4. Its possession of a unified political position on national security issues, in which the Israeli military establishment plays a primary role in formulating security goals and mobilizing popular social support behind them, and in which the Israeli democratic process is founded on ideological, political and security precepts that have the status of being unquestionable and even “sacred”;
5. Its especially advanced relationship with the United States of America, through which Israel receives vital and important U.S. economic, military and political support that aims to maintain Israeli superiority in relation to all Arab countries.
Based on these factors of power, Israel has in recent decades sought to diminish Egypt’s standing, marginalize its role on the Arab and regional levels, reduce its ability to independently impact the course of regional events, and impose upon it an Israeli agenda with regard to the core issues underlying conflict in the region, particularly with regard to the Palestinian cause, in an attempt to transform Egypt into a contractor for Israeli policies towards this and other regional issues, under the guise of “mediation,” the fight against “terrorism” and confrontation of “Islamic extremism.”
A central factor that facilitated Israel’s success in achieving many of these policy objectives has been the presence in Egypt of a regime founded on corruption and tyranny, similar to systems of governance in other Arab countries. There should be no surprise then, with this context in mind, that Israel opposed the Egyptian and other Arab revolutions from the first moment, firmly holding to its support for the stability of the corrupt and tyrannical regimes.
“DEMOCRACY IS NOT FOR THE ARABS”
Two elements are characteristic of the orientation in Israeli political culture towards Arabs: hostility towards Arab unity and hostility towards democracy in Arab countries. Underpinning this hostility are mainly political factors: Zionist and Israeli leaders have believed-and continue to believe-that democracy and Arab unity reinforce Arab power and increase the potential-in the medium and long term-for resistance to Israel and the possibility of a resultant Arab victory.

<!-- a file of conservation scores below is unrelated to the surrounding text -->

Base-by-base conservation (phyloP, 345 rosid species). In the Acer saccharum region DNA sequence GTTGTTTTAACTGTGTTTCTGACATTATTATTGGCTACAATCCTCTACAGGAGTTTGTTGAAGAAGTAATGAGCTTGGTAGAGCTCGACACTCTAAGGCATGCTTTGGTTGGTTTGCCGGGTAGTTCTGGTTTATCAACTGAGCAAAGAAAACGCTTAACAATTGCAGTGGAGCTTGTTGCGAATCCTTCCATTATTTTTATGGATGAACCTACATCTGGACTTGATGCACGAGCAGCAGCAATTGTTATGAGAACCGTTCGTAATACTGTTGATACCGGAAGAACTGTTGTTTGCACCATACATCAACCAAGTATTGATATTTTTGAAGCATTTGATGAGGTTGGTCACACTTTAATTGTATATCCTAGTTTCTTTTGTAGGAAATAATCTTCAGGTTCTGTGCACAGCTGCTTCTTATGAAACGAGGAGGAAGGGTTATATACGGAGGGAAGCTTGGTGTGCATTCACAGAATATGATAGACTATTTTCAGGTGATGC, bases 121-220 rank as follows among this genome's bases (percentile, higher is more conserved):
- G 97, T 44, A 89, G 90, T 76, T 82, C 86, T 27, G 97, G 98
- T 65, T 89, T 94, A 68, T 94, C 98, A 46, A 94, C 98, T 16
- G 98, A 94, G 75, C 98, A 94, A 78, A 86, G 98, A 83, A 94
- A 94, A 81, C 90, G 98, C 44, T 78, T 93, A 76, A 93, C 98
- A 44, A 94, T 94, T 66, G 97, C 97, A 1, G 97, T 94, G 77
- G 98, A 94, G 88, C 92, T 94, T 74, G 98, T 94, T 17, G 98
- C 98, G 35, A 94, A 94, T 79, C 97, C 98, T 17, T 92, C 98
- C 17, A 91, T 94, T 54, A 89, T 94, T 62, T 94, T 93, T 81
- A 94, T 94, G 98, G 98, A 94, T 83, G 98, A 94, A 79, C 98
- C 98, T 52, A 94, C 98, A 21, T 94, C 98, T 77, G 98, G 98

This view was held by no less a personality than David Ben-Gurion, the founder of Israel and its security doctrine. On January 29, 1949, after reading the political program of an Arab political party that appeared in the late 1940s, Ben-Gurion wrote in his diary that “the Arabs that see the situation clearly have finally appeared.” He added: this party calls for Arab unity and “believes that people are the source of power, that everyone has the right to equality in rights and duties,” and calls for freedom of the individual to live in dignity and freedom from colonialism.
Ben-Gurion then expressed his fear that if Arabs were to proceed in the way advocated by this party, “this is the way for the Arabs, and all the time I am afraid that an Arab leader will emerge who will lead the Arabs in this direction. They ignore the internal and external constraints and the time required to achieve Arab unity. Woe to us if we do not make use of this time to grow and fortify ourselves, to occupy a place in the world.”
After the Egyptian revolution broke out in January 2011, the vast majority of Israeli officials were overcome by the fear that this revolution could lead to the establishment of a democratic political system in Egypt. The same fear was shared by the analysts, journalists and Arab affairs experts commenting on the Egyptian revolution. All of these people have spoken about democracy in Egypt as a “threat” in various forms ranging from the explicit to the concealed.
The total Israeli antipathy and fear of the establishment of a democratic system in Egypt led the Israeli writer and journalist Ofer Shelah to address the issue in an article titled “Democracy is not for the Arabs.” Shelah starts his article by stating that “there is no sane Israeli who is not afraid of the consequences of the events in Egypt”,” especially since the peace agreement between Israel and Egypt is of crucial importance to Israel, and any disruption of the agreement affects all aspects of life in Israel.
Shelah goes on to say that “there is one thing I hear from those who speak on behalf of Israel and from a large part of the Israeli public, that is: democracy is not for Arabs. For example, yesterday we heard a “general” say clearly that democracy is not for the Arabs, and they are not worthy of it, and that what Israel needs is Arab political systems that are stable, not democratic. Put simply, we need Arab rulers who are dictators dependent on the West.”
Shelah then analyzes this Israeli view that calls for dictatorial Arab regimes, concluding that two motives underlie this view. First, the fear that democracy would bring political Islam to power; and second, Israeli arrogance. It “has become psychologically necessary for us that Arabs remain backwards and despotic, that they be unworthy of fundamental human rights”,” he writes. In the Israeli view, the Arabs are hundreds of years behind the West and Israel because of their culture, traditions and their unchanging collective nature.